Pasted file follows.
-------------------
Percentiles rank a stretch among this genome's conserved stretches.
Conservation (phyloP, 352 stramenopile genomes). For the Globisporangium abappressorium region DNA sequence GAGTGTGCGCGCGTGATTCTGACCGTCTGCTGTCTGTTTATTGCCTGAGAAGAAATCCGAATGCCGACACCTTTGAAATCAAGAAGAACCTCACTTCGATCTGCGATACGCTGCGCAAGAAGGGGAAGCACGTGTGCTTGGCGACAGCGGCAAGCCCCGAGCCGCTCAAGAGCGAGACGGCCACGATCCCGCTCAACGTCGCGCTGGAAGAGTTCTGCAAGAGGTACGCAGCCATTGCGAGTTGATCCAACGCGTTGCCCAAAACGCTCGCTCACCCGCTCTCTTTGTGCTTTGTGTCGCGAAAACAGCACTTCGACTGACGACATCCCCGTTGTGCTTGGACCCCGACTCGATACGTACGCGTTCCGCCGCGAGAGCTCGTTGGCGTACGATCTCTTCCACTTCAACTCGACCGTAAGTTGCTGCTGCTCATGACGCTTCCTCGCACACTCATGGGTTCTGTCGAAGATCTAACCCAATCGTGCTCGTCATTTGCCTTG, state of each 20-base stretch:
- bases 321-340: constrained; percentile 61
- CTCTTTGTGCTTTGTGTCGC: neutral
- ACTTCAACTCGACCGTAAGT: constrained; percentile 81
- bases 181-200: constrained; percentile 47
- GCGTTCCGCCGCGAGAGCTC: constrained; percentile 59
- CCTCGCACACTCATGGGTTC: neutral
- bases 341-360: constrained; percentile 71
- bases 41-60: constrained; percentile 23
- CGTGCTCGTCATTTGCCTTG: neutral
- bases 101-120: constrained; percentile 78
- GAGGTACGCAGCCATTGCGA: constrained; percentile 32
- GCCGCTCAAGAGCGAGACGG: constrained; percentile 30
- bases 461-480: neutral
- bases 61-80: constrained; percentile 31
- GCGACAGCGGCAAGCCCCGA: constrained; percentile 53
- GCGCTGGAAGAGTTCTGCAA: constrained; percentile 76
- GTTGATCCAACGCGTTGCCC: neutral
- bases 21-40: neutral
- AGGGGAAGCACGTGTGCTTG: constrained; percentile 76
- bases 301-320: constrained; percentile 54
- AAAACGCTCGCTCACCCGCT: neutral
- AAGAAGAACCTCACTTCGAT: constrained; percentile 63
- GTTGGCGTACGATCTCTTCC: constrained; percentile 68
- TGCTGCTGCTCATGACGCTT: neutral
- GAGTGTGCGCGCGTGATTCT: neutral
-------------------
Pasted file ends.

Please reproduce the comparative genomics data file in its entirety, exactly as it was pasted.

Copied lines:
Percentiles rank a stretch among this genome's conserved stretches.
Conservation (phyloP, 352 stramenopile genomes). For the Globisporangium abappressorium region DNA sequence GAGTGTGCGCGCGTGATTCTGACCGTCTGCTGTCTGTTTATTGCCTGAGAAGAAATCCGAATGCCGACACCTTTGAAATCAAGAAGAACCTCACTTCGATCTGCGATACGCTGCGCAAGAAGGGGAAGCACGTGTGCTTGGCGACAGCGGCAAGCCCCGAGCCGCTCAAGAGCGAGACGGCCACGATCCCGCTCAACGTCGCGCTGGAAGAGTTCTGCAAGAGGTACGCAGCCATTGCGAGTTGATCCAACGCGTTGCCCAAAACGCTCGCTCACCCGCTCTCTTTGTGCTTTGTGTCGCGAAAACAGCACTTCGACTGACGACATCCCCGTTGTGCTTGGACCCCGACTCGATACGTACGCGTTCCGCCGCGAGAGCTCGTTGGCGTACGATCTCTTCCACTTCAACTCGACCGTAAGTTGCTGCTGCTCATGACGCTTCCTCGCACACTCATGGGTTCTGTCGAAGATCTAACCCAATCGTGCTCGTCATTTGCCTTG, state of each 20-base stretch:
- bases 321-340: constrained; percentile 61
- CTCTTTGTGCTTTGTGTCGC: neutral
- ACTTCAACTCGACCGTAAGT: constrained; percentile 81
- bases 181-200: constrained; percentile 47
- GCGTTCCGCCGCGAGAGCTC: constrained; percentile 59
- CCTCGCACACTCATGGGTTC: neutral
- bases 341-360: constrained; percentile 71
- bases 41-60: constrained; percentile 23
- CGTGCTCGTCATTTGCCTTG: neutral
- bases 101-120: constrained; percentile 78
- GAGGTACGCAGCCATTGCGA: constrained; percentile 32
- GCCGCTCAAGAGCGAGACGG: constrained; percentile 30
- bases 461-480: neutral
- bases 61-80: constrained; percentile 31
- GCGACAGCGGCAAGCCCCGA: constrained; percentile 53
- GCGCTGGAAGAGTTCTGCAA: constrained; percentile 76
- GTTGATCCAACGCGTTGCCC: neutral
- bases 21-40: neutral
- AGGGGAAGCACGTGTGCTTG: constrained; percentile 76
- bases 301-320: constrained; percentile 54
- AAAACGCTCGCTCACCCGCT: neutral
- AAGAAGAACCTCACTTCGAT: constrained; percentile 63
- GTTGGCGTACGATCTCTTCC: constrained; percentile 68
- TGCTGCTGCTCATGACGCTT: neutral
- GAGTGTGCGCGCGTGATTCT: neutral